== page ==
there is plenty of opportunity for access by birds and rodents and
the persistence of the organism in soil favours persistence of
The acute disease (diamonds, abortion) is relatively easily and
effectively treated with narrow spectrum penicillin-based
antibiotics, either given by injection, in water or in feed
depending on the extent and duration of the outbreak. A full course
of treatment must be given - whilst a single short acting dose of
penicillin by injection will often rapidly lead to apparent
recovery (i.e. reduced temperature, return of appetite) failure to
provide 3 - 5 days treatment can lead to chronic signs or
In outbreaks of peracute, acute and endocarditic forms of the
disease it is appropriate to treat the entire population
metaphyllacticly using penicillin based antibiotics in feed or
Treatment of chronically lame pigs is often disappointing -
antibiotics are rarely effective against Erysipelas lameness but
use of NSAID or even cortisone can give relief from pain.
Safe and effective vaccines are available and are very cheap.
Considering the high risk of Erysipelas to pigs, particularly in
straw based, and back yard outdoor systems, it is an essential
component of any health programme to vaccinate all breeding stock
(gilts, sows and boars) to prevent the disease. A primary 2 dose
course, with appropriate interval, should be followed by boosters
for sows every parity and every 6 months for boars. Sow boosters
are often given at weaning although protection of the offspring up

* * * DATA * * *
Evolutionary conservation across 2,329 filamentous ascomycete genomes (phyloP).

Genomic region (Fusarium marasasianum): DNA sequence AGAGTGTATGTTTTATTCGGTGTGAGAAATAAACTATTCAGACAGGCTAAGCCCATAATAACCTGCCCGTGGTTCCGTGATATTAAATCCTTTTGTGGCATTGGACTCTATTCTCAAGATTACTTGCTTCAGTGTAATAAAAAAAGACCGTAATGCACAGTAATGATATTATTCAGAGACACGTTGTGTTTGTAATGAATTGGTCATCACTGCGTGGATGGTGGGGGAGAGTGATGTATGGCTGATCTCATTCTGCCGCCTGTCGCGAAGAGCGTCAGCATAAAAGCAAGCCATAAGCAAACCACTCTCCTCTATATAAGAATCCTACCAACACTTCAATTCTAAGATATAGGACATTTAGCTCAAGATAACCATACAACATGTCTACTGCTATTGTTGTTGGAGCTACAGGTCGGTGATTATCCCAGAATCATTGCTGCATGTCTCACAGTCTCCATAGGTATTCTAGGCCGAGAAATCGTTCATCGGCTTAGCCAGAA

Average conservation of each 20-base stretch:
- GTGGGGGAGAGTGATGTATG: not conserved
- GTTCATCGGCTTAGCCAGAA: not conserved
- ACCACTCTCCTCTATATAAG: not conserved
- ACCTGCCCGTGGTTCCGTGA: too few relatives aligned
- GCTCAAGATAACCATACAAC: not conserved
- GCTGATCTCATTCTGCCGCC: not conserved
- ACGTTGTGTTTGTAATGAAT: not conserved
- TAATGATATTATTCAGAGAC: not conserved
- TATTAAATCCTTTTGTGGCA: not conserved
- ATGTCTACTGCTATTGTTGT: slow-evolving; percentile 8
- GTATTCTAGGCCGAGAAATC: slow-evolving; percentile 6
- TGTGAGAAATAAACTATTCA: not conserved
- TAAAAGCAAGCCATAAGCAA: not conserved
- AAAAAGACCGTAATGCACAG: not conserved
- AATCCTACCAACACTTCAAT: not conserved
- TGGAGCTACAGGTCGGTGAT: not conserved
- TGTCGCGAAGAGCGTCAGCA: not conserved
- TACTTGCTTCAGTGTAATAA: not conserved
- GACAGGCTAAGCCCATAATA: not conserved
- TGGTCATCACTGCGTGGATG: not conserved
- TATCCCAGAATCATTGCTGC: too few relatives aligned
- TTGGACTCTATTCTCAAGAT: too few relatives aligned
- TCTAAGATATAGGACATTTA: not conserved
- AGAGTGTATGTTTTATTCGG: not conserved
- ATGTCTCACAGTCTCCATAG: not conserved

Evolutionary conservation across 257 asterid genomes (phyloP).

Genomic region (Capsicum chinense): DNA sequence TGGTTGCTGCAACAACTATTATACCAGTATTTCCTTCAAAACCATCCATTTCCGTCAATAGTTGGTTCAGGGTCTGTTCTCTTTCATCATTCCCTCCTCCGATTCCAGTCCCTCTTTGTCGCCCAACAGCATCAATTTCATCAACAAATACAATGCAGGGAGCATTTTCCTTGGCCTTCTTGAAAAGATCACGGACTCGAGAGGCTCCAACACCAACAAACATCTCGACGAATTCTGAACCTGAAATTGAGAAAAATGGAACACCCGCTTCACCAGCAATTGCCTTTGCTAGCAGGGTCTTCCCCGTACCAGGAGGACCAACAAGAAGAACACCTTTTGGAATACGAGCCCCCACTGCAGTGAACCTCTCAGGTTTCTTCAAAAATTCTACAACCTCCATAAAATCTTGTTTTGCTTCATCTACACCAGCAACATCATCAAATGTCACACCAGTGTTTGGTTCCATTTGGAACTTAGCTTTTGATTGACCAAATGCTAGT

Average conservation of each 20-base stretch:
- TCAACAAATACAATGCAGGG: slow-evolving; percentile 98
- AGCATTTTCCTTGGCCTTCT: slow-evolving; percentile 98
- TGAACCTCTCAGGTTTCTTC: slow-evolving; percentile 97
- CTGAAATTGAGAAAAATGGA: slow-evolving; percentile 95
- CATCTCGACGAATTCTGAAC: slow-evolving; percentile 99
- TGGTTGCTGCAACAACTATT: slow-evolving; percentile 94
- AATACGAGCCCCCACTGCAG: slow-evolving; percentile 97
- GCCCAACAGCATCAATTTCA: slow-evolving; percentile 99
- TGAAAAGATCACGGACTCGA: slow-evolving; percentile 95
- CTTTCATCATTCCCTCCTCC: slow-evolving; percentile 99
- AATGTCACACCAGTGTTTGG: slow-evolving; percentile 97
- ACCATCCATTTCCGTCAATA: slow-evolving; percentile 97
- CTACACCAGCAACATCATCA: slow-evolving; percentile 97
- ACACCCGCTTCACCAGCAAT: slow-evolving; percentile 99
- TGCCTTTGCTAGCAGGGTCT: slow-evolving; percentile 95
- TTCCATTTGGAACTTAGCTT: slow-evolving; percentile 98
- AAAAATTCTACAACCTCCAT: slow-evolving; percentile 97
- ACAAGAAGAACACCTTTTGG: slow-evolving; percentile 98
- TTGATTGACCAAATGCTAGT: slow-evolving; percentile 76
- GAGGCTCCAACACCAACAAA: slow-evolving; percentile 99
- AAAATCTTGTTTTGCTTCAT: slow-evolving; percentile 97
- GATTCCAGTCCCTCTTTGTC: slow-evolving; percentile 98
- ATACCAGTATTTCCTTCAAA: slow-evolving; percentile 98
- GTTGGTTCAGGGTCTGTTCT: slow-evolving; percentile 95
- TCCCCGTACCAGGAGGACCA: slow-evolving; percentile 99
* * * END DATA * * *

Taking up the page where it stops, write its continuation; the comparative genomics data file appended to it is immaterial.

to 8 - 10 weeks of age can better be achieved by vaccinating 2 - 3
weeks before farrowing. For sows, vaccines are available in
combination with other pathogens.
In rare cases the strain involved may not be covered by a
commercial vaccine in which case if the problem persists in a herd
an autogenous vaccine may be required produced under special
licence using the specific farm isolate.
In high-risk situations, vaccination of young stock from 6 weeks
of age (either with a single dose or, if necessary, a 2 dose
course) can be applied.
The key to preventing Erysipelas arthritis rests in limiting
exposure to the organism, which can come from several sources (i.e.
birds, mice and other pigs).
Bird scarers, bird netting, proximity of birds of prey and
coverage of feed hoppers etc will all reduce the chances that feed
will become contaminated with bird faeces. Likewise, a vigorous
rodent control programme is essential. (This also has benefits for
Salmonella control and other biosecurity issues).
Hygiene is also vitally important and where disease has occurred
and ground becomes contaminated, a rest period of more than six
months may be appropriate. Washing and disinfecting of pens, sty's
or compounds, where feasible is also advisable.
Avoid bird and rodent contamination of feed storage area.
Erysipelas is a common infectious disease affecting all ages of
pigs and is a particular problem in small populations that are not
protected by vaccination. Whilst serious and potentially fatal, the
acute form of the disease responds well to appropriate antibiotic
treatment and the disease can be easily and cheaply prevented by
applying a routine vaccination regime.